The few voices which were upset at the decision to bring Marshawn Lynch to speak for Class Day are not representative of all of Princeton campus, but they do succeed in reinforcing elitist stereotypes and cynical exclusivism.
When you said ‘we,’ did you really speak for ‘us’? A statement in support of 2020’s Class Day speaker Marshawn Lynch
Those few students, no matter how vocal, did not truly speak for “us,” the University community, nor the approximately 1,300 members of the senior class.
Unfortunately, the open letter shifted the conversation away from the celebration of the perspective that Mr. Lynch will bring to Class Day, and toward a troubling implication as to the concept of “worthiness” in addressing our class.
We believe that reforming the nomination and selection process by clarifying the procedure and by involving the senior class will definitely anticipate such concerns, giving students a better understanding and moreover a sense of ownership over the decision to invite a specific speaker.
To ensure that the University remains one of the leading educational institutions in America, the administration should look towards other universities’ endeavors in bolstering its own.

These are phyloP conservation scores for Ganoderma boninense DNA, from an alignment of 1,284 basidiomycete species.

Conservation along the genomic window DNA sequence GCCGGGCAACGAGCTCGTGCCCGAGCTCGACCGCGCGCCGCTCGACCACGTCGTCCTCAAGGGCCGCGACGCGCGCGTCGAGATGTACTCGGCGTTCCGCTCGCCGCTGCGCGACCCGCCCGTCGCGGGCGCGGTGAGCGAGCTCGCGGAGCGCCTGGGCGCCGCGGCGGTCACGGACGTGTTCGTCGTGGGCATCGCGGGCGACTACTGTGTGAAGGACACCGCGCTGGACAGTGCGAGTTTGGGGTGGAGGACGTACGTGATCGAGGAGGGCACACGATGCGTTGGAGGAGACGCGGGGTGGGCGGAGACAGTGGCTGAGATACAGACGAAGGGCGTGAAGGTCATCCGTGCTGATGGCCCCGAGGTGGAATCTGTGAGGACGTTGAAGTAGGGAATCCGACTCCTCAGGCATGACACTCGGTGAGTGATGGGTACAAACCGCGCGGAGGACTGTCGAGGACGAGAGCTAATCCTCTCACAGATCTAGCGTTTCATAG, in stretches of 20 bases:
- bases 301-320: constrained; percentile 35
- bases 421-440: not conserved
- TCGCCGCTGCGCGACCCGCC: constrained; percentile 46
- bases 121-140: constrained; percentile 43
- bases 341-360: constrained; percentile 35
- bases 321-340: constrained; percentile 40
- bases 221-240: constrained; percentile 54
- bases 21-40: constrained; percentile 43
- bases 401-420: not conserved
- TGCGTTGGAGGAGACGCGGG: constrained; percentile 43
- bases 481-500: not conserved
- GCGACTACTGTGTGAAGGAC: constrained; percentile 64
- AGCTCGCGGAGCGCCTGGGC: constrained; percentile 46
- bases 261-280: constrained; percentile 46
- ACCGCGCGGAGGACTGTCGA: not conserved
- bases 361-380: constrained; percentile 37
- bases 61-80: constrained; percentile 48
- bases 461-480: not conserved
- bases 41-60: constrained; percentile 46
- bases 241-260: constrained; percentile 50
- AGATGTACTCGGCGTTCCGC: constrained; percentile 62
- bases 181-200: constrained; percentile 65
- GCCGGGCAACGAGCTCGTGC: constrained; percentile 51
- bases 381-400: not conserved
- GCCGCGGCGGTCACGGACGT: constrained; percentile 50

In response to these calls, President Eisgruber has repeatedly argued that the University’s divestment from fossil fuels would amount to political position-taking. However, to continue to fund the fossil fuel industry is a political stand and doing nothing in a time of crisis is a moral failure.
“Too much to read and too little time” is probably the answer for a good many students. We begin our courses with romantic notions of learning, discussing world-changing ideas, growing deeper and more nuanced in our understanding of ourselves and the world. Soon, however, we are in survival mode, simply trying to keep up with — or at least not fall too far behind in — our work because we’ve got too much to read and too little time.
We are all in this together, regardless of our backgrounds. We never attempted to be negligent in our quarantine efforts, but we will not endure any inhumane treatment that no one in this society deserves.
Hundreds of students, both current and former, have expressed their enthusiasm and support for our cause, and many more have vented their discontent online over Charter’s decision to switch to Bicker. Students on this campus are becoming increasingly vocal: They are calling for a Princeton where students can find community and break bread irrespective of wealth or social status.
We, the undersigned students, alumni, and affiliates of Princeton University, recognize, respect, and stand in solidarity with peaceful protests by students of Jamia Millia Islamia and Aligarh Muslim University against the passing of the Citizenship Amendment Act (CAA) of 2019.